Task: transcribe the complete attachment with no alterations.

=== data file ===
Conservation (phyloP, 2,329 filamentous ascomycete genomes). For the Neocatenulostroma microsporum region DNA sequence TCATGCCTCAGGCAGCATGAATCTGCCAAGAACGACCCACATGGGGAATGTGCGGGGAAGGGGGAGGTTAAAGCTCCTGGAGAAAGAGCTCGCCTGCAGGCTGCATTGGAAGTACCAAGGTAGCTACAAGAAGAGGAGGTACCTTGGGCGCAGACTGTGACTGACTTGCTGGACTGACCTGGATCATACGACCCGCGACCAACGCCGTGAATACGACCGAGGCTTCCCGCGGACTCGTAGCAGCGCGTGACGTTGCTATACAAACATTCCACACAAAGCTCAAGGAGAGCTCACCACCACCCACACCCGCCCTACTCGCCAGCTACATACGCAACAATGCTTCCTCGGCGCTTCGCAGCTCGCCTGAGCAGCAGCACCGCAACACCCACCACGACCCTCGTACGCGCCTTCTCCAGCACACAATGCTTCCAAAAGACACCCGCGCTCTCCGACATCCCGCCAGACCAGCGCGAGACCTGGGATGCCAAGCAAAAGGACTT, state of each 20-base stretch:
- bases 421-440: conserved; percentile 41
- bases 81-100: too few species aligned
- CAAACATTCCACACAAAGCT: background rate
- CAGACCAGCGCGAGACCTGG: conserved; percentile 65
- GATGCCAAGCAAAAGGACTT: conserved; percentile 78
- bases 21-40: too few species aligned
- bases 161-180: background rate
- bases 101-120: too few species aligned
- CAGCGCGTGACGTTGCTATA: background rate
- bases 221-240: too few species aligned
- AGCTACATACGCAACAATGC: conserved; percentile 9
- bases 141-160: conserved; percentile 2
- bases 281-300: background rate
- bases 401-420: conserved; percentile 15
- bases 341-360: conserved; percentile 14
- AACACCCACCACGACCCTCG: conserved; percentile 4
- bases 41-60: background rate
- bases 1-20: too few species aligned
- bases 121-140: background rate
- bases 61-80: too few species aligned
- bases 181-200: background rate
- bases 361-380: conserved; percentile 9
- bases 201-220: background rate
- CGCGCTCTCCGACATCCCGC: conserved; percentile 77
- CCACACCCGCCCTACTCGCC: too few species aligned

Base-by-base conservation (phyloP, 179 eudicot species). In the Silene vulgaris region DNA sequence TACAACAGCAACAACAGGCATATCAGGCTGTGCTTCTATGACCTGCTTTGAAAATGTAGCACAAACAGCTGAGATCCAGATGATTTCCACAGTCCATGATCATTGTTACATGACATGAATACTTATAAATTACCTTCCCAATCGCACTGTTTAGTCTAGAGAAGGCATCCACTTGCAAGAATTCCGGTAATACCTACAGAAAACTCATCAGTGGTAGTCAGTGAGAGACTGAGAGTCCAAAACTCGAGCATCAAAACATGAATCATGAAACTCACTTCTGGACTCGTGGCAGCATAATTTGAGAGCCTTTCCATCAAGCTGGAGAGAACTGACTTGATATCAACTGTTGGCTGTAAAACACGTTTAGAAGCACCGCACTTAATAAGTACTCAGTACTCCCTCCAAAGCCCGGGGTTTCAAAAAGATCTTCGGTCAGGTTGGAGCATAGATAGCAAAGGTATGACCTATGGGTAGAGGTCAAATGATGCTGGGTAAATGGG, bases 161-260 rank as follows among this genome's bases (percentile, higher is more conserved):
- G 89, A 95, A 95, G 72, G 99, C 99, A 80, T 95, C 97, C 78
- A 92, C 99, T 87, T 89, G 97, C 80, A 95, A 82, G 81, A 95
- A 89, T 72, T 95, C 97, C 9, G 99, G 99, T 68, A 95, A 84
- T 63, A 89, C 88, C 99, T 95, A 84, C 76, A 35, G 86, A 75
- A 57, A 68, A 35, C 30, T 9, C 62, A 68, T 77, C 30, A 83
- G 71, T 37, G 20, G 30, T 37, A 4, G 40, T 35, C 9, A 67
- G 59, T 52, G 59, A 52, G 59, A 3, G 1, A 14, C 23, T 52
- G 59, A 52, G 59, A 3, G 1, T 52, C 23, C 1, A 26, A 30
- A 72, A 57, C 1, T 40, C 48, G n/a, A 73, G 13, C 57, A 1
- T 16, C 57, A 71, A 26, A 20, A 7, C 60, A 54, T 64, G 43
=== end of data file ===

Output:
Conservation (phyloP, 2,329 filamentous ascomycete genomes). For the Neocatenulostroma microsporum region DNA sequence TCATGCCTCAGGCAGCATGAATCTGCCAAGAACGACCCACATGGGGAATGTGCGGGGAAGGGGGAGGTTAAAGCTCCTGGAGAAAGAGCTCGCCTGCAGGCTGCATTGGAAGTACCAAGGTAGCTACAAGAAGAGGAGGTACCTTGGGCGCAGACTGTGACTGACTTGCTGGACTGACCTGGATCATACGACCCGCGACCAACGCCGTGAATACGACCGAGGCTTCCCGCGGACTCGTAGCAGCGCGTGACGTTGCTATACAAACATTCCACACAAAGCTCAAGGAGAGCTCACCACCACCCACACCCGCCCTACTCGCCAGCTACATACGCAACAATGCTTCCTCGGCGCTTCGCAGCTCGCCTGAGCAGCAGCACCGCAACACCCACCACGACCCTCGTACGCGCCTTCTCCAGCACACAATGCTTCCAAAAGACACCCGCGCTCTCCGACATCCCGCCAGACCAGCGCGAGACCTGGGATGCCAAGCAAAAGGACTT, state of each 20-base stretch:
- bases 421-440: conserved; percentile 41
- bases 81-100: too few species aligned
- CAAACATTCCACACAAAGCT: background rate
- CAGACCAGCGCGAGACCTGG: conserved; percentile 65
- GATGCCAAGCAAAAGGACTT: conserved; percentile 78
- bases 21-40: too few species aligned
- bases 161-180: background rate
- bases 101-120: too few species aligned
- CAGCGCGTGACGTTGCTATA: background rate
- bases 221-240: too few species aligned
- AGCTACATACGCAACAATGC: conserved; percentile 9
- bases 141-160: conserved; percentile 2
- bases 281-300: background rate
- bases 401-420: conserved; percentile 15
- bases 341-360: conserved; percentile 14
- AACACCCACCACGACCCTCG: conserved; percentile 4
- bases 41-60: background rate
- bases 1-20: too few species aligned
- bases 121-140: background rate
- bases 61-80: too few species aligned
- bases 181-200: background rate
- bases 361-380: conserved; percentile 9
- bases 201-220: background rate
- CGCGCTCTCCGACATCCCGC: conserved; percentile 77
- CCACACCCGCCCTACTCGCC: too few species aligned

Base-by-base conservation (phyloP, 179 eudicot species). In the Silene vulgaris region DNA sequence TACAACAGCAACAACAGGCATATCAGGCTGTGCTTCTATGACCTGCTTTGAAAATGTAGCACAAACAGCTGAGATCCAGATGATTTCCACAGTCCATGATCATTGTTACATGACATGAATACTTATAAATTACCTTCCCAATCGCACTGTTTAGTCTAGAGAAGGCATCCACTTGCAAGAATTCCGGTAATACCTACAGAAAACTCATCAGTGGTAGTCAGTGAGAGACTGAGAGTCCAAAACTCGAGCATCAAAACATGAATCATGAAACTCACTTCTGGACTCGTGGCAGCATAATTTGAGAGCCTTTCCATCAAGCTGGAGAGAACTGACTTGATATCAACTGTTGGCTGTAAAACACGTTTAGAAGCACCGCACTTAATAAGTACTCAGTACTCCCTCCAAAGCCCGGGGTTTCAAAAAGATCTTCGGTCAGGTTGGAGCATAGATAGCAAAGGTATGACCTATGGGTAGAGGTCAAATGATGCTGGGTAAATGGG, bases 161-260 rank as follows among this genome's bases (percentile, higher is more conserved):
- G 89, A 95, A 95, G 72, G 99, C 99, A 80, T 95, C 97, C 78
- A 92, C 99, T 87, T 89, G 97, C 80, A 95, A 82, G 81, A 95
- A 89, T 72, T 95, C 97, C 9, G 99, G 99, T 68, A 95, A 84
- T 63, A 89, C 88, C 99, T 95, A 84, C 76, A 35, G 86, A 75
- A 57, A 68, A 35, C 30, T 9, C 62, A 68, T 77, C 30, A 83
- G 71, T 37, G 20, G 30, T 37, A 4, G 40, T 35, C 9, A 67
- G 59, T 52, G 59, A 52, G 59, A 3, G 1, A 14, C 23, T 52
- G 59, A 52, G 59, A 3, G 1, T 52, C 23, C 1, A 26, A 30
- A 72, A 57, C 1, T 40, C 48, G n/a, A 73, G 13, C 57, A 1
- T 16, C 57, A 71, A 26, A 20, A 7, C 60, A 54, T 64, G 43